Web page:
Mar 29, 2021
Holland joins University of Wisconsin fruit team

Leslie Holland is the new University of Wisconsin (UW) Extension fruit pathologist. She joined the University of Wisconsin-Madison Department of Plant Pathology and the UW Fruit Team in August 2020.

Leslie Holland
Leslie Holland

Holland holds a Ph.D. in plant pathology from the University of California, Davis, and has over six years of experience studying fungal canker pathogens of perennial fruit crops. She graduated with a master’s degree in plant pathology from Washington State University and earned her bachelor’s degree in biology at New Mexico State University.

Despite completing her college education in the West, Holland is an Ohio native and said she is excited to be back in the Midwest. “Although those 10 years out West seems to have thinned my blood, so I’m finding Wisconsin’s cold winter weather is taking some adjustment,” she said.

RELATED: Researchers ponder presence of cranberry false blossom

Holland said she has always been fascinated by plants and took a lot of horticulture classes when starting her undergraduate degree.

“Ironically enough I did an internship at UW-Madison in horticulture and I worked in cranberries. It’s a unique crop to work on,” Holland said.

During her internship, Holland was introduced to plant diseases by former UW-Extension fruit pathologist Patricia McManus. McManus retired from the post Holland now holds in 2019. McManus had served as the state fruit pathologist for nearly 25 years.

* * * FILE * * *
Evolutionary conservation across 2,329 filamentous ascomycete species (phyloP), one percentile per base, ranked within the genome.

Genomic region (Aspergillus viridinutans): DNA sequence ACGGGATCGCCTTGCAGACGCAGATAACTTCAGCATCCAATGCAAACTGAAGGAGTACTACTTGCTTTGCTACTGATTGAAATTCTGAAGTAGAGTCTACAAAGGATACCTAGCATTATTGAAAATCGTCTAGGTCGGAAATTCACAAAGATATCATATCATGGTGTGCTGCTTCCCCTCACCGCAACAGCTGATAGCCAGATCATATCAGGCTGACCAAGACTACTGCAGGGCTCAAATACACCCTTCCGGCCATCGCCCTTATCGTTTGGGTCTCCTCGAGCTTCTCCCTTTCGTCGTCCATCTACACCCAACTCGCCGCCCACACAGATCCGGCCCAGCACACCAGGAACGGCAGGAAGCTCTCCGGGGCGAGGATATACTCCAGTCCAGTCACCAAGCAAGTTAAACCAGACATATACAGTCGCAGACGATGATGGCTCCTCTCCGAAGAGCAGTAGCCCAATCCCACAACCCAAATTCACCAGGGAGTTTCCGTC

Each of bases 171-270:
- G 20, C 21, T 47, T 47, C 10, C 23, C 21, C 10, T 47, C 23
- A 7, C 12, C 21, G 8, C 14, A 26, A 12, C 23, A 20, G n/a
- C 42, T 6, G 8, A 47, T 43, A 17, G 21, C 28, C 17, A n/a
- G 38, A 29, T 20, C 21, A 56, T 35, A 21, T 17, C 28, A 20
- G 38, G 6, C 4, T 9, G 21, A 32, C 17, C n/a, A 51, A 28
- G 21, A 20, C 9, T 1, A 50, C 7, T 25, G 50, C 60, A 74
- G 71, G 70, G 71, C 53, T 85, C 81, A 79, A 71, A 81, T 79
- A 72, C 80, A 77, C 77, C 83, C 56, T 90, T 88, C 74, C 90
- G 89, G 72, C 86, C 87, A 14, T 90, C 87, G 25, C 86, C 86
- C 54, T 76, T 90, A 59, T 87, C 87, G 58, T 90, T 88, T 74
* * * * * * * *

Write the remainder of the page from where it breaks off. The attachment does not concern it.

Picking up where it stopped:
“Patty told me you could go to grad school to study plant diseases. It sounded insane to me at the time, but I was intrigued,” Holland said.

Because of COVID-19, Holland was not able to visit cranberry marshes as much as she would have liked this past year. But shortly after arriving in Wisconsin, Ocean Spray agriculture scientist Dave Jones took Holland on a tour of several cranberry marshes. She was also able to see cranberries being harvested in October.

“I even got to get into a cranberry bed that was flooded for harvest. I was in hip boots and doing great, but then I decided that I was tough and could just leap out of the bed onto the dike. I took a bit of a tumble and got water in my boots. Nothing like embarrassing yourself a few months into a new job,” Holland said, laughing.

In addition to cranberries, Holland also will study the biology and management of pathogens affecting apples, cherries, grapes and other specialty fruit crops grown in Wisconsin.

Connect with Holland at

— Lorry Erickson, FGN correspondent

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